If you find studying for long periods of time or even reading a book frustrating because you can get your head to concentrate, audio is a really great alternative, especially when it comes to revising English. It may cost you a little bit more, but it totally worth it. You will find almost every play, book and poem in your Leaving Cert curriculum, somewhere online in audio format which means you can listen to each piece and make notes while doing so.
Here is the list of places I suggest looking for audiobooks:
- Google Play Books
- Apple Books
If you're looking for some audio poetry I suggest you look up YouTube and search the poem title and the poet, you should be greeted with several options when it comes to listening to your chosen poem. I prefer to choose a video that has the poem wording on the screen and while the VoiceOver has someone reading it, the reason I prefer this format because it allows you to see the actual words used. Being able to do the actual language used, means that you can note specific words/lines and underline anything you think could be important or useful when answering your exams.
How to Make Good English Notes for Leaving Cert
Are there any mentioned organisation is key when it comes to studying, what's your notes are categorised it will instantly make everything easier for you. If like me you're someone who absolutely loves the reading and studying side of English, but you absolutely hate taking notes, in the same way, that audio can help people who don't like reading learn quicker, some tools can make sorting and creating notes easier for you.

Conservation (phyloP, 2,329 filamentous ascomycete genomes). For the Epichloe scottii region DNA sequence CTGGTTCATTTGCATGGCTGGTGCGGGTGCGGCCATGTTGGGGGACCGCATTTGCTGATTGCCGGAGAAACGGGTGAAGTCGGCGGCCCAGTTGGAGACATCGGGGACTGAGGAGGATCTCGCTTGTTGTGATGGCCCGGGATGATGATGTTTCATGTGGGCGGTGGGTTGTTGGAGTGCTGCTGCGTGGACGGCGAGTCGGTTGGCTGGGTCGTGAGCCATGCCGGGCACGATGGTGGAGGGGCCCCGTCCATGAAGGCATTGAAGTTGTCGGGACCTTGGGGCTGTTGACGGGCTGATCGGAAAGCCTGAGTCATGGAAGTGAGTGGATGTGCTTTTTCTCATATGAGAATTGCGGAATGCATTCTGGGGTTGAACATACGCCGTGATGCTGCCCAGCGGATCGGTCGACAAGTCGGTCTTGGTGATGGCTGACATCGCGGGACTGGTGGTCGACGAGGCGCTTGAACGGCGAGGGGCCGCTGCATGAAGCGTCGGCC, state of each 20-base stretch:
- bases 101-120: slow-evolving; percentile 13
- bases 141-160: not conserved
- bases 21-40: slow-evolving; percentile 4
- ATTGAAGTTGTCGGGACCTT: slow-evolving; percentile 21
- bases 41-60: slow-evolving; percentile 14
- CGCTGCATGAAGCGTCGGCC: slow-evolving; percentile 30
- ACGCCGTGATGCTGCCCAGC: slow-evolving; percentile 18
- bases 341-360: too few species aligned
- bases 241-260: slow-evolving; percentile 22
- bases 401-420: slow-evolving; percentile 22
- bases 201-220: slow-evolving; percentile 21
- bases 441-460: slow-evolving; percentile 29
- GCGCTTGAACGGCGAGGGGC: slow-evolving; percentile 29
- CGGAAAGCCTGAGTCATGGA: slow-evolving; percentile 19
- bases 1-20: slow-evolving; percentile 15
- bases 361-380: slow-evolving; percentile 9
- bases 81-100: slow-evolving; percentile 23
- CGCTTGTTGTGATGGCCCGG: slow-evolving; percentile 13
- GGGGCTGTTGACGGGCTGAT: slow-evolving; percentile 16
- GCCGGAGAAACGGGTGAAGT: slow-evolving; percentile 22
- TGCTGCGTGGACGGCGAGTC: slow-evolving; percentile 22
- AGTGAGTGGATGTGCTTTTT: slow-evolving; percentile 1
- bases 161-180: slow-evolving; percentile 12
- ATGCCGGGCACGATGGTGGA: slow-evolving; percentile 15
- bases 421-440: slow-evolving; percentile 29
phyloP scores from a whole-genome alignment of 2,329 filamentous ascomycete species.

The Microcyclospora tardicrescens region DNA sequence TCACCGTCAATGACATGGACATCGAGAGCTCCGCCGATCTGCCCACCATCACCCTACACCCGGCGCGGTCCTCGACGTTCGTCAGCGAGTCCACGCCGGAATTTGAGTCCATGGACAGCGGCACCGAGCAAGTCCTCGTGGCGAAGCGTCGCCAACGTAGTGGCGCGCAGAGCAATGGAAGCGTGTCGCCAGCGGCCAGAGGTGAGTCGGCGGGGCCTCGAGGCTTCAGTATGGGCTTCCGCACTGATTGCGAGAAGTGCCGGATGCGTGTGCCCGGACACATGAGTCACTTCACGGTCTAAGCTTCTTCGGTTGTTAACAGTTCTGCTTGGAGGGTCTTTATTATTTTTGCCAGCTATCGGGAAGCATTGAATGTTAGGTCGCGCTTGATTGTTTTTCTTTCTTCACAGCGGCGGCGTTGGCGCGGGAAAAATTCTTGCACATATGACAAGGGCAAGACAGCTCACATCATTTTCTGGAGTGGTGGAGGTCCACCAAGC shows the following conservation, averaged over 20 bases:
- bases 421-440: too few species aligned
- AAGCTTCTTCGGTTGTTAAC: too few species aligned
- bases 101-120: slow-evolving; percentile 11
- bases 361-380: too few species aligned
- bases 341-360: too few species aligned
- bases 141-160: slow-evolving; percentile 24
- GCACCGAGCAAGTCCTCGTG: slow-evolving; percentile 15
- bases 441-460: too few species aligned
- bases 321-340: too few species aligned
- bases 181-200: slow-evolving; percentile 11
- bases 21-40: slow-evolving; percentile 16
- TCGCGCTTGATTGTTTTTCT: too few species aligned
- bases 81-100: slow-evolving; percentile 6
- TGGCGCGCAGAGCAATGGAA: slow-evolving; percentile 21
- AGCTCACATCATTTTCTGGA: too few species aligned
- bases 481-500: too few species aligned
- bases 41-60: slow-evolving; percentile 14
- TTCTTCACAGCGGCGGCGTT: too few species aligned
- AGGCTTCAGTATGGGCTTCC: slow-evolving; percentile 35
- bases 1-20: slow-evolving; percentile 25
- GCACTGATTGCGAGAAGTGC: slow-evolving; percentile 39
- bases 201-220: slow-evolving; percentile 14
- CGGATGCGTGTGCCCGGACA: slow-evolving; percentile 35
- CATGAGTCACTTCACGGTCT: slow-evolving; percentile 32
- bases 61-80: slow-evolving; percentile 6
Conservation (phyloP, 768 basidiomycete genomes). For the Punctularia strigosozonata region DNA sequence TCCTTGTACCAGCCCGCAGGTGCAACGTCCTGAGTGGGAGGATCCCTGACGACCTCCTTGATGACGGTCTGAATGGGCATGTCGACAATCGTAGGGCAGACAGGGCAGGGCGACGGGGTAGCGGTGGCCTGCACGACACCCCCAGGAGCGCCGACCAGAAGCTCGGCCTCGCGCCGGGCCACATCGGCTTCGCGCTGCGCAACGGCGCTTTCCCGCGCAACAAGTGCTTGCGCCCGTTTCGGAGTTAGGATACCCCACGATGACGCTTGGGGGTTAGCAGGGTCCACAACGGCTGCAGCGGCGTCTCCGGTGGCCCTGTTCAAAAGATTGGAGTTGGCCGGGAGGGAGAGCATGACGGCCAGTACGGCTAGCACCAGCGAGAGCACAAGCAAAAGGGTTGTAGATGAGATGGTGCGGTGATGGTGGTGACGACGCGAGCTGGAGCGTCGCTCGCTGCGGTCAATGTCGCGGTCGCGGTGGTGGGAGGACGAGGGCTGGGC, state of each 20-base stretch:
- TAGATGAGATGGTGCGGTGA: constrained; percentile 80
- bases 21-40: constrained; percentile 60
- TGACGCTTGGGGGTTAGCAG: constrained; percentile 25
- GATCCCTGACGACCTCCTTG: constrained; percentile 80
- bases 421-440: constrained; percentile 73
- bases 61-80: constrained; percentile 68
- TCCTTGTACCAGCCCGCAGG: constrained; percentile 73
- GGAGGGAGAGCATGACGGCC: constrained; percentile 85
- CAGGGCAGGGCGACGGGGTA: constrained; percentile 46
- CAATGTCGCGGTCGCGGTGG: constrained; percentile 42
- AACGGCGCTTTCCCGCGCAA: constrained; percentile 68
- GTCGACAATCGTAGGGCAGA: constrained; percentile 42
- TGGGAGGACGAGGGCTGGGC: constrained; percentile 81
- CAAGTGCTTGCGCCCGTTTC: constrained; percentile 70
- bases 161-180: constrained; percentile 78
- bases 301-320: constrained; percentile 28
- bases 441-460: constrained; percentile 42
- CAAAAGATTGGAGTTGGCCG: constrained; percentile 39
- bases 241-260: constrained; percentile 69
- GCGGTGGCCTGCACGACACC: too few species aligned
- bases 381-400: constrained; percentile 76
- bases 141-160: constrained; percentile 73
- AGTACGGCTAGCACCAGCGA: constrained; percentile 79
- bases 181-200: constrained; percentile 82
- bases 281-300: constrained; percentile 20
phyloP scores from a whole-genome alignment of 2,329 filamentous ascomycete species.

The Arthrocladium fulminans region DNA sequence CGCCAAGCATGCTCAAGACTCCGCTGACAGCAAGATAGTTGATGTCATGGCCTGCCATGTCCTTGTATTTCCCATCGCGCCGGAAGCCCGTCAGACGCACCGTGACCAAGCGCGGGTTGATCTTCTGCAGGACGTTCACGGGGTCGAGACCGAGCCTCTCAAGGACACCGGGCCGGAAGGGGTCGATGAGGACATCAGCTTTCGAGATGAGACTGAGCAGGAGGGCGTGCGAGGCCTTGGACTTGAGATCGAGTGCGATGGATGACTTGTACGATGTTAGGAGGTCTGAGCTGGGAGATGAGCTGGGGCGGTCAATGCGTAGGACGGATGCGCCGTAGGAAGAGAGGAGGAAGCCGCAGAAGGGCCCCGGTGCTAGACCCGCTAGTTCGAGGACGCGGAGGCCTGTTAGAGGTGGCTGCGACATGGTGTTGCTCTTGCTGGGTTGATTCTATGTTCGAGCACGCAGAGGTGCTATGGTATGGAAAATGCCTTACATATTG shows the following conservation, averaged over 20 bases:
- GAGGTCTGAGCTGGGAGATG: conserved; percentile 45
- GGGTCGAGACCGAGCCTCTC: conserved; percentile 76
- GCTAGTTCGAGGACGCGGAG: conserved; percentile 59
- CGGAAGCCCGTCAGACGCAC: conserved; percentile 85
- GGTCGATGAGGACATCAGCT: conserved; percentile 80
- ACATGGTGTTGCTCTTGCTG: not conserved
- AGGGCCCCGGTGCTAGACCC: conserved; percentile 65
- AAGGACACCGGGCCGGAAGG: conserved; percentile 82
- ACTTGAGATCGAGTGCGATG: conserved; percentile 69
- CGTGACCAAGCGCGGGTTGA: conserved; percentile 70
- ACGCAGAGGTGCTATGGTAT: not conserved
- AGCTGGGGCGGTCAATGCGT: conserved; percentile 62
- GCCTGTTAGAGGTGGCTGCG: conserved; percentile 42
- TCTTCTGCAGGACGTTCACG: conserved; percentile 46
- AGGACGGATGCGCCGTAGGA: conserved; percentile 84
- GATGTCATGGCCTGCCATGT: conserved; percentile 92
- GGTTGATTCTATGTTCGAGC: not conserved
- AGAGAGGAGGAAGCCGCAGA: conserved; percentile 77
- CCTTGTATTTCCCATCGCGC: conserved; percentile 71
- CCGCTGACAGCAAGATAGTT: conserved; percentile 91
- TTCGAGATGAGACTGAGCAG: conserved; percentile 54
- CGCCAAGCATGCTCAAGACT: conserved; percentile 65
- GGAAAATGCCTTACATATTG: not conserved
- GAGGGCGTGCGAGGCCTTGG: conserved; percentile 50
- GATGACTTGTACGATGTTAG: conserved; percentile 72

My own personal favourite is Spark Notes. It may not have every single piece of prescribed text for your leaving cert, but it has a lot.
In the poetry section you'll come across:
- Emily Dickinson
- William Wordsworth
- William Butler Yeats
Now I know that you're supposed to learn 36 poems for ordinary level English and the above list online provides you with some of them but, Spark Notes break down the poems into the following categories Themes, Motifs and Symbols. Once you have gotten a grasp on the style of note-taking it will be easier to create your own notes.
Sparknotes also has notes for English Literature and Drama (Plays) the notes are detailed and include information on things like main characters, quotes, main ideas and even summaries of each chapter or scene.
Where can I get Help Revising for Leaving Cert English?
Sometimes, in order to fully grasp a subject, it might be helpful to look into getting grinds.
If you are looking for online tuition, Superprof has many tutors offering grinds in English online. Superprof grinds are flexible to suit each individual's academic needs. At Superprof you can choose your tutor from a large selection, you can select times that suit you and take as many or as few revision/preparation classes as you need. Superprof, tuition is affordable, grinds start from just €10 and because they are flexible they are super convenient!
If you are looking for face-to-face grinds, some Superprof tutors also offer this service, it will be mentioned in their tutor profile. However, some people prefer group grinds, which are usually long-term and in a specific school or location. Often you are required to sign up for a revision course or school term, this is usually a little more expensive, but if this sounds like something you could benefit from they are easily looked up online, sometimes your teacher might even be able to make suggestions of where to go.
For more information on answering different sections of the English Leaving Cert exam papers, click any of the links bel0w for advice on the topic mentioned: